"Will African-Americans break away from the pack thinking and reject immorality because that's the reason the family's breaking apart - alcohol, drugs, infidelity. You have to reject that, and it doesn't seem - and I'm broadly speaking here, but a lot of African-Americans won't reject it." (02/25/99)

"The community itself has to rise up and say, 'We don't want this stuff in our neighborhood.' There are many, many more honest black Americans than there are criminal black Americans. There's just - the criminals would...be outnumbered 50 to 1...Every neighborhood has to organize and say, 'No more,' and work with the police rather than alienating the police..." (07/08/99)

"I believe that the Reverend [Jesse Lee Peterson]...is trying to say that black people too long have blamed their problems on whites, and if they would take more responsibility for their situations, it would be better for everybody, that the government - that the government can't help them if they don't help themselves." (03/12/99)

In other words, after the breezy concessions about the existence of racism on many levels, and the breezy presumptions about African-American pack thinking, and the breezy disclaimers about the breezy presumptions ("I'm broadly speaking here"), it's really all about personal responsibility. And self-reliance. And to further discredit the idea that various institutional biases do in fact play at least some role in determining black experience in America, O'Reilly is careful to discredit, at every opportunity, the people who promote this idea most emphatically: namely Jesse Jackson and Al Sharpton.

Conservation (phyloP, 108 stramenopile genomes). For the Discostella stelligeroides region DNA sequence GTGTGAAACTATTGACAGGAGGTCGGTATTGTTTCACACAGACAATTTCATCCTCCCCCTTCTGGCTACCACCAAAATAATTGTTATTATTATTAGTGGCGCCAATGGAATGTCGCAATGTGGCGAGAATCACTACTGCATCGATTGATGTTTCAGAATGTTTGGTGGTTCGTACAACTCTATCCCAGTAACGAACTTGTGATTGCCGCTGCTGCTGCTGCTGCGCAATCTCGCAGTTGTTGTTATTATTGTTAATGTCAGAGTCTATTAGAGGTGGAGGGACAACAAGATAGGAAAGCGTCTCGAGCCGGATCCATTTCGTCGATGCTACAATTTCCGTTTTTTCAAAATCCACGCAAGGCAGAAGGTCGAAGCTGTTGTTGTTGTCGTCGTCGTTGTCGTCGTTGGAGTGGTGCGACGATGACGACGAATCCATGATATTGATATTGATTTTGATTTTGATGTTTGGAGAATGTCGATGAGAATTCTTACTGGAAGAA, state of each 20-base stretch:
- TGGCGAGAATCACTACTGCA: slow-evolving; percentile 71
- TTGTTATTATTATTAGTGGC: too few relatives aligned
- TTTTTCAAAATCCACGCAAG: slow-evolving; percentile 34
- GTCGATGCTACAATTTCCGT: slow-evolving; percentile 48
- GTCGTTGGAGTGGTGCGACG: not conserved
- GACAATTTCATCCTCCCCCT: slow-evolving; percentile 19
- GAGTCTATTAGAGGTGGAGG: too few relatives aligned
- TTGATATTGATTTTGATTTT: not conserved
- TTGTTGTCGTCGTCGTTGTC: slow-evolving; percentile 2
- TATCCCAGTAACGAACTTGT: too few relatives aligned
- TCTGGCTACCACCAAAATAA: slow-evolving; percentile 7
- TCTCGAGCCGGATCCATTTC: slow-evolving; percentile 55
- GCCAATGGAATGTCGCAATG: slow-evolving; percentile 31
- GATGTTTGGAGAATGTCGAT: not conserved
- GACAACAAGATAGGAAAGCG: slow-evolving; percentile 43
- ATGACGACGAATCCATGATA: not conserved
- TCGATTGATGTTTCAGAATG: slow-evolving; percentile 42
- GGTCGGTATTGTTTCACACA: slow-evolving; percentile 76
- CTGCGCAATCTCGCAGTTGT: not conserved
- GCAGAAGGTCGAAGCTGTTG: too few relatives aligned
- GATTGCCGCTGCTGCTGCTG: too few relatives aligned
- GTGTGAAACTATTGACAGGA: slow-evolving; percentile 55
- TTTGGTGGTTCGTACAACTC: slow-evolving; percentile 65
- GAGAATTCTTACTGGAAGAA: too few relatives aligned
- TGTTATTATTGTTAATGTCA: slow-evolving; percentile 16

Jackson and Sharpton are the kind of scapegoats any farmer of moral outrage would pray to have in his barnyard: they're outspoken enough to pass as a threat, but flawed enough to easily condemn. And as it turns out, hip-hop offers O'Reilly the same dynamic. Its antisocial elements allow him to criticize the black people (and the white ones) (but mostly the black ones) who make it. Its popularity allows him to demand why more black people aren't speaking out against its negative aspects. And, finally, the charged nature of such discourse allows O'Reilly to criticize the black people (and the white ones) who claim that his coverage of hip-hop is racist.

How is it racist to protest the glorification of crime, misogyny, and drug usage?

How is it racist to champion the welfare of "children trapped in poverty"? (05/24/02)

It's not. But Bill O'Reilly does more than that. And less.

In 1999, O'Reilly told FrontPage magazine that television producers "only have 22 minutes, so every day they make decisions on what you see...That's how the bias crept in - [over] what is covered, not how it's covered."